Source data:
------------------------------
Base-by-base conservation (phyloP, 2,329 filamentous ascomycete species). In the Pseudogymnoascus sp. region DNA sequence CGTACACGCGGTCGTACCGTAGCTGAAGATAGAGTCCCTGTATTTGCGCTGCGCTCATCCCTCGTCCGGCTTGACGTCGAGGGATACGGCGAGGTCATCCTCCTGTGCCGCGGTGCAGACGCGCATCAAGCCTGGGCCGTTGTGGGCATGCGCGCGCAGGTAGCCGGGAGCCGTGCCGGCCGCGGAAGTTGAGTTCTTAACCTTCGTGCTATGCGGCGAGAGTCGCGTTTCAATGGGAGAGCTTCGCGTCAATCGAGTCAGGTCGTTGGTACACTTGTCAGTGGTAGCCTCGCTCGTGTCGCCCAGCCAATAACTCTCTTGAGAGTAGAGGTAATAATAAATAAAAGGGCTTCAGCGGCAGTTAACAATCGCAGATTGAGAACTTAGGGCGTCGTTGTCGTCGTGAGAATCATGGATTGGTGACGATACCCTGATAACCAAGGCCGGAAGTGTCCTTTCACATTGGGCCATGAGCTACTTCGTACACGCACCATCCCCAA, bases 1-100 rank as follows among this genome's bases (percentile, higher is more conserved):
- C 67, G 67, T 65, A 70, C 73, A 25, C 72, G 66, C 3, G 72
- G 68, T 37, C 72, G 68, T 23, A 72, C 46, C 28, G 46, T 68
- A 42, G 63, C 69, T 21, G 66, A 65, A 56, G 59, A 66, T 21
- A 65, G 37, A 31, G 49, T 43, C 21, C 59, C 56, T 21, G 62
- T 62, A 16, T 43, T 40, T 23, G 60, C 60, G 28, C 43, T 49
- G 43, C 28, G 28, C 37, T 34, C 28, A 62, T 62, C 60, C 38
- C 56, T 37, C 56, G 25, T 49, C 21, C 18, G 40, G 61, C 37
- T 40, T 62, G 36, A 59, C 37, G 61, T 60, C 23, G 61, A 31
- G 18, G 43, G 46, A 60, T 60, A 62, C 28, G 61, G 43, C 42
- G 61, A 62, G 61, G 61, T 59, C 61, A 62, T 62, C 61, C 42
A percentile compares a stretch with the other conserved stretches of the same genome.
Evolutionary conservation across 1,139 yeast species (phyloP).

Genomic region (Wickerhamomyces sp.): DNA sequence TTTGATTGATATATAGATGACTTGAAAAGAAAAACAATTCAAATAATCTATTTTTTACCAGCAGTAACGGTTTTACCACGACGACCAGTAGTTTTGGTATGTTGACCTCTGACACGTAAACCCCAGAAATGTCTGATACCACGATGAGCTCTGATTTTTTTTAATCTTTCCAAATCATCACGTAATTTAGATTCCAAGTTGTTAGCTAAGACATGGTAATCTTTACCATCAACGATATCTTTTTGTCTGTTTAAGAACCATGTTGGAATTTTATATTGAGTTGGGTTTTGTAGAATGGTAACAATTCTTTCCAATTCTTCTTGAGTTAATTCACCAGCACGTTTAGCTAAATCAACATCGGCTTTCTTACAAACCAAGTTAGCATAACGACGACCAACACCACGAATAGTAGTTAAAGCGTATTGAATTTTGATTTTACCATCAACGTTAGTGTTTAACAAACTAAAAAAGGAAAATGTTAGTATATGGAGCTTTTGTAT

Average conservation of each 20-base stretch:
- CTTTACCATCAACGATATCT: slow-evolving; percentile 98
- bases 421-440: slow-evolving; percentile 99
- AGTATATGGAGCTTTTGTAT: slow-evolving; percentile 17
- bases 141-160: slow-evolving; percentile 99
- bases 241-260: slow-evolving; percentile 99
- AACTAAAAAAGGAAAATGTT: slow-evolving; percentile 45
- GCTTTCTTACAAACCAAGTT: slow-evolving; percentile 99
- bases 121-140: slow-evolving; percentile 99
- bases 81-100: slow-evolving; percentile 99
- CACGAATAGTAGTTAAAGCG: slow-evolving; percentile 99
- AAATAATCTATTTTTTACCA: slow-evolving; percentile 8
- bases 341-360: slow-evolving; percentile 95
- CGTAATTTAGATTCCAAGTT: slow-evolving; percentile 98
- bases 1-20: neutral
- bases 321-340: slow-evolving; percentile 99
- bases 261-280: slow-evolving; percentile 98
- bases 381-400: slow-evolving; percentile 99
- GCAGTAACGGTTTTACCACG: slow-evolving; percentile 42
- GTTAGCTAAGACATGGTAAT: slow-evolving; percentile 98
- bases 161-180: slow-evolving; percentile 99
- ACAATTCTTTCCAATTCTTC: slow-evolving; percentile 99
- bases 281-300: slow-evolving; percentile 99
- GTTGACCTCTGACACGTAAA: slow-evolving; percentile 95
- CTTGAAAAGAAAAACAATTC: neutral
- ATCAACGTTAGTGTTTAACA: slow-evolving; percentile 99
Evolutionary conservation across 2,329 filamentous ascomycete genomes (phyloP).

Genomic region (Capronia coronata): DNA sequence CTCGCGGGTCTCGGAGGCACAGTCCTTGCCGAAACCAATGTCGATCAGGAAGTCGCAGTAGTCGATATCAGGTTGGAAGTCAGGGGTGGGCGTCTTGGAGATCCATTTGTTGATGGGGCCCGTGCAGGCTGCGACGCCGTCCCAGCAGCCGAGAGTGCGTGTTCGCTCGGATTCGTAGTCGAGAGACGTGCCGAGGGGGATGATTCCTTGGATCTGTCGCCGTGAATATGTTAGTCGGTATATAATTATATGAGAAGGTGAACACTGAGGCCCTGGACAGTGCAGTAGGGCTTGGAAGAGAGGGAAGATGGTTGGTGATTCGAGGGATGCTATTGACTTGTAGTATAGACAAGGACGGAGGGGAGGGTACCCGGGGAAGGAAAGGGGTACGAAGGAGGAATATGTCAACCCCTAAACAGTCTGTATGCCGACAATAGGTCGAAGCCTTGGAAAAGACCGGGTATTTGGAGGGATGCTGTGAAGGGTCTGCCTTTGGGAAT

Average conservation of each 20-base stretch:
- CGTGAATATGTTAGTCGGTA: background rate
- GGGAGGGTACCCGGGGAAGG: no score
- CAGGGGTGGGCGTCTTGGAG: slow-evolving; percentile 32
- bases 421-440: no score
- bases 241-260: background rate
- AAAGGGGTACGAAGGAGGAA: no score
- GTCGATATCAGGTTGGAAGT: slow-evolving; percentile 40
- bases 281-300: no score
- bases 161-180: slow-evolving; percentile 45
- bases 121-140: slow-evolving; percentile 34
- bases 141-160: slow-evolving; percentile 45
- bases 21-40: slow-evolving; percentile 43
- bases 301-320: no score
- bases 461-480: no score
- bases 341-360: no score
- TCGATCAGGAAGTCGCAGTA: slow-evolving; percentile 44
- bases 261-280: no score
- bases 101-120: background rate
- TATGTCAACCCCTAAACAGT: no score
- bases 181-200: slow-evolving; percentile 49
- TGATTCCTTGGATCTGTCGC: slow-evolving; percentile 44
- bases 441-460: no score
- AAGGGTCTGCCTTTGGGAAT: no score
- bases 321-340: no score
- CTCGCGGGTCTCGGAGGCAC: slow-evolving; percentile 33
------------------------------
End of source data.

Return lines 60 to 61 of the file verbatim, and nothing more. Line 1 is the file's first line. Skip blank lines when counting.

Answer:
- bases 261-280: no score
- bases 101-120: background rate